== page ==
Nicene and Ante-Nicene Fathers, Ser. II, Vol. XII:Early Church Fathers Index Previous Next
The Book of Pastoral Rule, and Selected Epistles, of Gregory the Great.: To Anastasius, Patriarch of Antioch.
To Anastasius, Patriarch of Antioch.
[The beginning of this epistle is the same as that of Epistle VII. to the same Anastasius as far as the words “stand on the shore of virtue”; after which it is continued as follows.]
But, as to your calling me the mouth and lantern of the Lord, and alleging that I profit many by speaking, and am able to give light to many, I confess that you have brought me into a state of the greatest doubt in my estimate of myself. For I consider what I am, and detect in myself no sign of all this good. But I consider also what you are, and I do not think that you can lie. When, then, I would believe what you say, my infirmity contradicts me. When I would dispute what is said in my praise, your sanctity contradicts me. But I pray you, holy man, let us come to some agreement in this our contest, that, though it is not as you say, it may be so because you say it. Moreover, I have addressed my synodical epistle to you, as to the other patriarchs, your brethren 1324 ; inasmuch as with me you are always what it has been granted you to be by the gift of Almighty God, without regard to what you are accounted not to be by the will of men 1325 . I have given some instructions to Boniface the guardian (defensori), who is the bearer of these presents, for him to communicate to your holiness in private. Moreover, I have sent you keys of the blessed apostle Peter, who loves you, which are wont to shine forth with many miracles when placed on the bodies of sick persons 1326 .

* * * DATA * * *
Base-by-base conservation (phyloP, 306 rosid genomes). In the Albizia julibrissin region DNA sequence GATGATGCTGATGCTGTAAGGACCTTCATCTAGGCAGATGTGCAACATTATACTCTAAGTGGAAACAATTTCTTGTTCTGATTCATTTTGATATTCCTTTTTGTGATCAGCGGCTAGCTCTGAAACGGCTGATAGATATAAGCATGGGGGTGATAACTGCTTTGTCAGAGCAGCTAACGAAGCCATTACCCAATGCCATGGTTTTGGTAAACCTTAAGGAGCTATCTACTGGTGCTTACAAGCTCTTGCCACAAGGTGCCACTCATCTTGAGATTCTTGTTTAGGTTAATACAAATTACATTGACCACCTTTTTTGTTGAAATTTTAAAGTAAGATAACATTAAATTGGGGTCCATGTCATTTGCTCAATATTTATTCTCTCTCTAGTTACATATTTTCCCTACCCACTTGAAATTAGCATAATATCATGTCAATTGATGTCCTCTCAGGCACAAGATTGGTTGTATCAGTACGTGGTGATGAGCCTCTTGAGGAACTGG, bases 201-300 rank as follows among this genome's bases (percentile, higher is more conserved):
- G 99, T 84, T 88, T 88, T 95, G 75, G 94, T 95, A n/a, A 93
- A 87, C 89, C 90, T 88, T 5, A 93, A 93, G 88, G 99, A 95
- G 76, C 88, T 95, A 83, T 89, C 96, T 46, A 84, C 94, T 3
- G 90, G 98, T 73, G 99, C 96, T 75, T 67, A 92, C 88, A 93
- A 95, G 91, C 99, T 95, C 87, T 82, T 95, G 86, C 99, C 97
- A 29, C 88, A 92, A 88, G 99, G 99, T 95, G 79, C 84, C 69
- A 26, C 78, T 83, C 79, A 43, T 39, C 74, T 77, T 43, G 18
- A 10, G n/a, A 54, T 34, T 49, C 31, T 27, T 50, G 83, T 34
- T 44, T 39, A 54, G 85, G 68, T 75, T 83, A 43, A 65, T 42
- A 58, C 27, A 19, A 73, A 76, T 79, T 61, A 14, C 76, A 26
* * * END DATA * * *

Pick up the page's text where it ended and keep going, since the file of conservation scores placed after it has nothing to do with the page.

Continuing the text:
The Benedictine Editors adopt the reading patribus instead of fratribus. But the sense seems to require the latter.82b:1325
See Ep. 7, note 1.82b:1326
Keys of St. Peters sepulchre, in which had been inserted filings from his alleged chains preserved at Rome, were often sent by Gregory to distinguished friends (cf. III. 48; VI. 6; VII. 26; VIII. 35; IX. 122; XI. 66), to be hung round the neck (VI. 6) or deposited (XI. 66), or used for healing. For an account of how the filings were obtained, see IV. 30. In one instance the key is described as being of gold (VII. 26). To Eulogius of Alexandria is sent a small cross containing filings from the chains, to be applied to his sore eyes.
Next: To Anastasius, Archbishop of Corinth.
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